With the COVID-19 infection rate in prisons four times that of the general U.S. population, public health and medical experts are urging prisons to reduce their populations to save lives. But governors and corrections officials are still passing the buck — almost a year into the pandemic. Overlooking existing mechanisms that could be used to release people, states have instead imposed a number of policy changes that have caused further harm to the incarcerated people they are supposed to protect:

  • Correctional agencies have suspended programs, classes, and other valuable resources for incarcerated people. Not only does suspending programming make life in prison more difficult; it also slows down upcoming releases: People who have been approved for parole are still waiting behind bars to complete programs required for their release.
  • Shockingly, despite clear evidence that solitary confinement is not a suitable replacement for medical isolation or quarantine, the use of solitary confinement has increased 500% during the pandemic.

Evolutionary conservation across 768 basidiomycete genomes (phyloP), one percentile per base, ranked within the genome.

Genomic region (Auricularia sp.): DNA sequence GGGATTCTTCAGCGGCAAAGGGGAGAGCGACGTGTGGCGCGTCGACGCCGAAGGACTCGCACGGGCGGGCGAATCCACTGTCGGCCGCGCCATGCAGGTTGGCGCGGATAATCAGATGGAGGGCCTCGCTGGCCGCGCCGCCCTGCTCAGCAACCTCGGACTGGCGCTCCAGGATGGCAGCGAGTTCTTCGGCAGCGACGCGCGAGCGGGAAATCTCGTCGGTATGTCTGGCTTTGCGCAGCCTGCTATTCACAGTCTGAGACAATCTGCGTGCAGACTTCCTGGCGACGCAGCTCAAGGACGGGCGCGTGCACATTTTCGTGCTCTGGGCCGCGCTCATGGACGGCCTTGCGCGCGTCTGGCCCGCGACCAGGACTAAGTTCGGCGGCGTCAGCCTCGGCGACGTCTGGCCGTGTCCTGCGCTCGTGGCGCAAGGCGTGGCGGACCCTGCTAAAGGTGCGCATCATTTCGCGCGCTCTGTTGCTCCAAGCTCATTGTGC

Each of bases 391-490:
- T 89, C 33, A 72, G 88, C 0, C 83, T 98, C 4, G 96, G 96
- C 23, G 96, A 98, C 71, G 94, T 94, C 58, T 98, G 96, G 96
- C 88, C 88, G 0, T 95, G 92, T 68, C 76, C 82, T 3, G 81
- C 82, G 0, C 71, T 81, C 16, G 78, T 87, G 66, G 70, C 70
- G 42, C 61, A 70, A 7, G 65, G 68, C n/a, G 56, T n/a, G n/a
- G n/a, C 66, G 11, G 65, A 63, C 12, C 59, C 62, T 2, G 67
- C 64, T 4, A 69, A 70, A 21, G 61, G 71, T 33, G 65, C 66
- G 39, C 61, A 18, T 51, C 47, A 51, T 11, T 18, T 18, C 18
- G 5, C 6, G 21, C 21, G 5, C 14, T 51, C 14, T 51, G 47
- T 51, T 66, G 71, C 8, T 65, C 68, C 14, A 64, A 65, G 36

• Visitation has been limited or completely suspended in all 50 states and the federal prison system, and only some states have provided free video and phone calls while visitation is suspended.
  • Prison systems have delayed thousands of releases scheduled for 2020, scrambling to balance the need for fewer people behind bars with the need to connect people to community health resources if they have been exposed to COVID-19 prior to release.

What states need now is a simple, equitable way of getting lots of people out of prison safely, rather than continuing to incarcerate them in ever more dangerous and cruel conditions. A solution — albeit one that will require legislative action in most states — is for states to immediately change their “good time” policies.

Read the full article about U.S. prisons ten months into the pandemic by Emily Widra and Wanda Bertram at Prison Policy Initiative.